by Michael R. Allen
On March 31, the Environmental Protection Agency (EPA) released an Action Memorandum for the cleanup of the Carter Carburetor plant at St. Louis and Grand avenues in JeffVanderLou. This action surprised residents of surrounding neighborhoods, who had hoped for more time to understand the science behind the cleanup methods. In February, after the close of the public comment period for the action, the EPA provided a citizens’ group with a Technical Assistance Services for Communities (TASC) consultant who is still in the process of getting answers for the citizens.
Among the questions is whether the Carter Carburetor building should be demolished. The EPA’s preferred alternative of total demolition has become the action proposed in the action memorandum:
The Carter Building, Inc. (CBI) Building – The action for this area is demolition and off-site disposal. After completing the remediation of asbestos-containing material, the CBI building will be demolished and building materials disposed based on PCB concentrations.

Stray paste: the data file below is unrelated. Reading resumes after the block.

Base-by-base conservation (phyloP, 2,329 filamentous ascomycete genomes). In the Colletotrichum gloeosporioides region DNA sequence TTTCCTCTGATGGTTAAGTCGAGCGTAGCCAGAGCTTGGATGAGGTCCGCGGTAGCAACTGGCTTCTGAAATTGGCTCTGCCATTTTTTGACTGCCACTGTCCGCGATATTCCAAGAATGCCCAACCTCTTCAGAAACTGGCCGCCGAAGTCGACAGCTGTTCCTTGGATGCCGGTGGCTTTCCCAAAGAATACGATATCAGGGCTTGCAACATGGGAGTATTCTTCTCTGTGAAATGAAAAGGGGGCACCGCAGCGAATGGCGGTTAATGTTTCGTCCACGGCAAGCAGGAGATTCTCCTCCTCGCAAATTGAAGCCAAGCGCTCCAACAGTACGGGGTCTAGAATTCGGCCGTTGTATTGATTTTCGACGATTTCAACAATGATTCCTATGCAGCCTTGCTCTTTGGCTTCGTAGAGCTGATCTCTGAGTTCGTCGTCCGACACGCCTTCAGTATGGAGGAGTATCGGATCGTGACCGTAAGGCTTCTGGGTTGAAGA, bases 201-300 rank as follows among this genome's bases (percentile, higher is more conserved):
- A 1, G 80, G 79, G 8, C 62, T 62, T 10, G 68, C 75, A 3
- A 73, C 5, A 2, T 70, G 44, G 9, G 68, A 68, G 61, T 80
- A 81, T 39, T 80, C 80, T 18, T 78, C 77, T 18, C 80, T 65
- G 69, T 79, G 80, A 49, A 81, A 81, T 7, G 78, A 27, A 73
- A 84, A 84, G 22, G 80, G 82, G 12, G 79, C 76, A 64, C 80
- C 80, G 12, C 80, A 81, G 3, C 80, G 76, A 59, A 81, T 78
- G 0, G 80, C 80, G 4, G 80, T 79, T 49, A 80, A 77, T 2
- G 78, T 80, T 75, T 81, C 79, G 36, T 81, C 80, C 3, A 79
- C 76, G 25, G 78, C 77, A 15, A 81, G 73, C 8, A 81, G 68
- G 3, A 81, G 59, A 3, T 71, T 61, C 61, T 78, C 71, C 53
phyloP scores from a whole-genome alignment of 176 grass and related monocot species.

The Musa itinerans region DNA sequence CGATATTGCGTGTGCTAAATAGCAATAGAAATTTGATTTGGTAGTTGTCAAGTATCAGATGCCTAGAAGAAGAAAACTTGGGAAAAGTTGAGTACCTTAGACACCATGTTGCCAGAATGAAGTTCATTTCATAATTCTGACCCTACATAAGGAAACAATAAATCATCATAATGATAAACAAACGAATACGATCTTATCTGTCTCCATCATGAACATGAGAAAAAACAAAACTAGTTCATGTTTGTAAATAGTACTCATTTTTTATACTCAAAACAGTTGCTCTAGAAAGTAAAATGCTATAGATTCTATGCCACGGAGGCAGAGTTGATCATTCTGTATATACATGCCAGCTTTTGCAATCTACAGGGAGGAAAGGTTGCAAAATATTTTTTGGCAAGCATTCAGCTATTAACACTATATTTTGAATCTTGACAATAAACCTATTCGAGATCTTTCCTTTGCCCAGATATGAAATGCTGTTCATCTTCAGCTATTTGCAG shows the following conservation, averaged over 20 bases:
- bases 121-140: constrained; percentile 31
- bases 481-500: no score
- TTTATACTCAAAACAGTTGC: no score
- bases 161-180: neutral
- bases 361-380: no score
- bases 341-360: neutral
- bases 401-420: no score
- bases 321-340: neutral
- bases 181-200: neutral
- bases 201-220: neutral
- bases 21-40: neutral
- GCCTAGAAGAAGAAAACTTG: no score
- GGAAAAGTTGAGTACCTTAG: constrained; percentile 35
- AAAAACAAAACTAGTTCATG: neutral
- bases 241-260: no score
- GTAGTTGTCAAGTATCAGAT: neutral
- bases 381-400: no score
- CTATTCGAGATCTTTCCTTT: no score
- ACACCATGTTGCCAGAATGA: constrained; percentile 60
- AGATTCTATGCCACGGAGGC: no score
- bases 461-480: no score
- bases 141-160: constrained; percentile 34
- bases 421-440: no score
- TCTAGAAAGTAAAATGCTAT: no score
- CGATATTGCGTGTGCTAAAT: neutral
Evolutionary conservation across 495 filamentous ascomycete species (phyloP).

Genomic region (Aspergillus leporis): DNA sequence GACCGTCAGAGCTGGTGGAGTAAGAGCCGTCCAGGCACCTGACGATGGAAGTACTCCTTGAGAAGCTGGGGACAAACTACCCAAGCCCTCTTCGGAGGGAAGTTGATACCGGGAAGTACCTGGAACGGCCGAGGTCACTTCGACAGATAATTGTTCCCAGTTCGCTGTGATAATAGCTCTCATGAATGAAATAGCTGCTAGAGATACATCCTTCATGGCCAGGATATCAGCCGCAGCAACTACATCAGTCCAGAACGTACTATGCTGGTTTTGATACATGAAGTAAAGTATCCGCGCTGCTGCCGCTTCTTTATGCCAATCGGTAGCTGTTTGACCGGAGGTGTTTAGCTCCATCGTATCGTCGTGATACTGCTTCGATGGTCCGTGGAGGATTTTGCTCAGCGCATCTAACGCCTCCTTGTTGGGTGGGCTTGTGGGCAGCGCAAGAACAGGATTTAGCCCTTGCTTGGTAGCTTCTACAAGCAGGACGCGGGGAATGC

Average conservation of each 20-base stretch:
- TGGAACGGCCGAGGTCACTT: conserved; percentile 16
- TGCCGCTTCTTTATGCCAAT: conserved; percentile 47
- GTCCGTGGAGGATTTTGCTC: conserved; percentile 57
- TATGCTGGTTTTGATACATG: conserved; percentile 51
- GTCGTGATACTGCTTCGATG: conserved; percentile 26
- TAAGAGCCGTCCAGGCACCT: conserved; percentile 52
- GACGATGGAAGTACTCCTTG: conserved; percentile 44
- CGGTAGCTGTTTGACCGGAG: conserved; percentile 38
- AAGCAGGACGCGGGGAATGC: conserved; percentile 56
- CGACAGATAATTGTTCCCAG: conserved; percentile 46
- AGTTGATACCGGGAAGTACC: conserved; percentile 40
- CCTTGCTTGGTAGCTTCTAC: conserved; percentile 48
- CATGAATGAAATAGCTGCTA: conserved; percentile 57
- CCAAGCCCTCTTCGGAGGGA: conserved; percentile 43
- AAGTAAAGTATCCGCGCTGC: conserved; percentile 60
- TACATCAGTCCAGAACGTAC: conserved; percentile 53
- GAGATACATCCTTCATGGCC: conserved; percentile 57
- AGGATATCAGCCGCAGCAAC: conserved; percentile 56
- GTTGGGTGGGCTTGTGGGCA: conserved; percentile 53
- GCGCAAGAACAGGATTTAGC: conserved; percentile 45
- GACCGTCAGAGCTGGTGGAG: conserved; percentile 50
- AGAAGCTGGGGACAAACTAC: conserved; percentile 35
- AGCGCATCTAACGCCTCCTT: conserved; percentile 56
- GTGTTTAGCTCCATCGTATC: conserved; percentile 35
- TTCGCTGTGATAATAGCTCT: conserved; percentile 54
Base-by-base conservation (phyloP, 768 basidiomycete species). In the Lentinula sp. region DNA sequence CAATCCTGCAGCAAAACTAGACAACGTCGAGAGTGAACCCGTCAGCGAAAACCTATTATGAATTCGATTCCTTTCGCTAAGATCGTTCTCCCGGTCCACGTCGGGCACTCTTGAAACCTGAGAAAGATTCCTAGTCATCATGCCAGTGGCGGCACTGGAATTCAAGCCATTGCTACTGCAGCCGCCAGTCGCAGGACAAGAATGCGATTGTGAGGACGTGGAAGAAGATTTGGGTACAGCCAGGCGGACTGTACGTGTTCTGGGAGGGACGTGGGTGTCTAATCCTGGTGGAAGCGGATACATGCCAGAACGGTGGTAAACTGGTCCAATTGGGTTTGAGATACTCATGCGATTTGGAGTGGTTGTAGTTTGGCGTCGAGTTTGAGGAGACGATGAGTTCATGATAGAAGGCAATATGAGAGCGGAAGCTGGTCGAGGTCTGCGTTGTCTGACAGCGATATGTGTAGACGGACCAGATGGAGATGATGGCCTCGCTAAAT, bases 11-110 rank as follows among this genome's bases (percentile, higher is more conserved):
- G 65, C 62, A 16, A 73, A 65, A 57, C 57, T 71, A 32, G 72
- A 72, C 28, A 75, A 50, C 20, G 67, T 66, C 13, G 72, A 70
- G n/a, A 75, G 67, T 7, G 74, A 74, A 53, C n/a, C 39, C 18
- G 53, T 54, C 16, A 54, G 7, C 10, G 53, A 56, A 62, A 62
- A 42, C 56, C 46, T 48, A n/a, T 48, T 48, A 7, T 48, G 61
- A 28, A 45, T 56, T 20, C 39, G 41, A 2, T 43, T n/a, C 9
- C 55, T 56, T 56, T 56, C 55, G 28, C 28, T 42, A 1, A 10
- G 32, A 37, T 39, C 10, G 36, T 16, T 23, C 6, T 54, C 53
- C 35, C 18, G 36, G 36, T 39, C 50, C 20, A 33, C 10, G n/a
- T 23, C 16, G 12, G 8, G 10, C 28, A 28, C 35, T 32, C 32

This action uses federal funding and will trigger a Section 106 review under the National Historic Preservation Act, since the Carter Carburetor plant is likely to be eligible for National Register of Historic Places listing. The less-significant Willco Plastics building could be retained, however:
The Willco Building – Because PCB contamination in the Willco Building is relatively low, a thorough cleaning may be sufficient. If the cleaning does not reduce the contamination to below acceptable levels, the first and second floor slabs would be partially removed and replaced.
The owners of the Carter Carburetor building want to retain it and reuse it. At issue is whether heavy PCB contamination can be removed successfully from the building. Concrete floor slabs will have to be replaced, according to the EPA, but that still leaves upright and vertical concrete structural components that cannot be removed and replaced. The EPA states that these would have to be coated with epoxy that would need 5-year maintenance in order to be safe for workday exposure.
One question posed to the TASC consultant is whether such epoxy coating has ever been done on the scale of Carter Carburetor, and whether it can be effective. Also unknown, because PCB contamination usually leads to demolition, is whether there are other methods for remediation than those the EPA has offered. Anyone know of any case studies?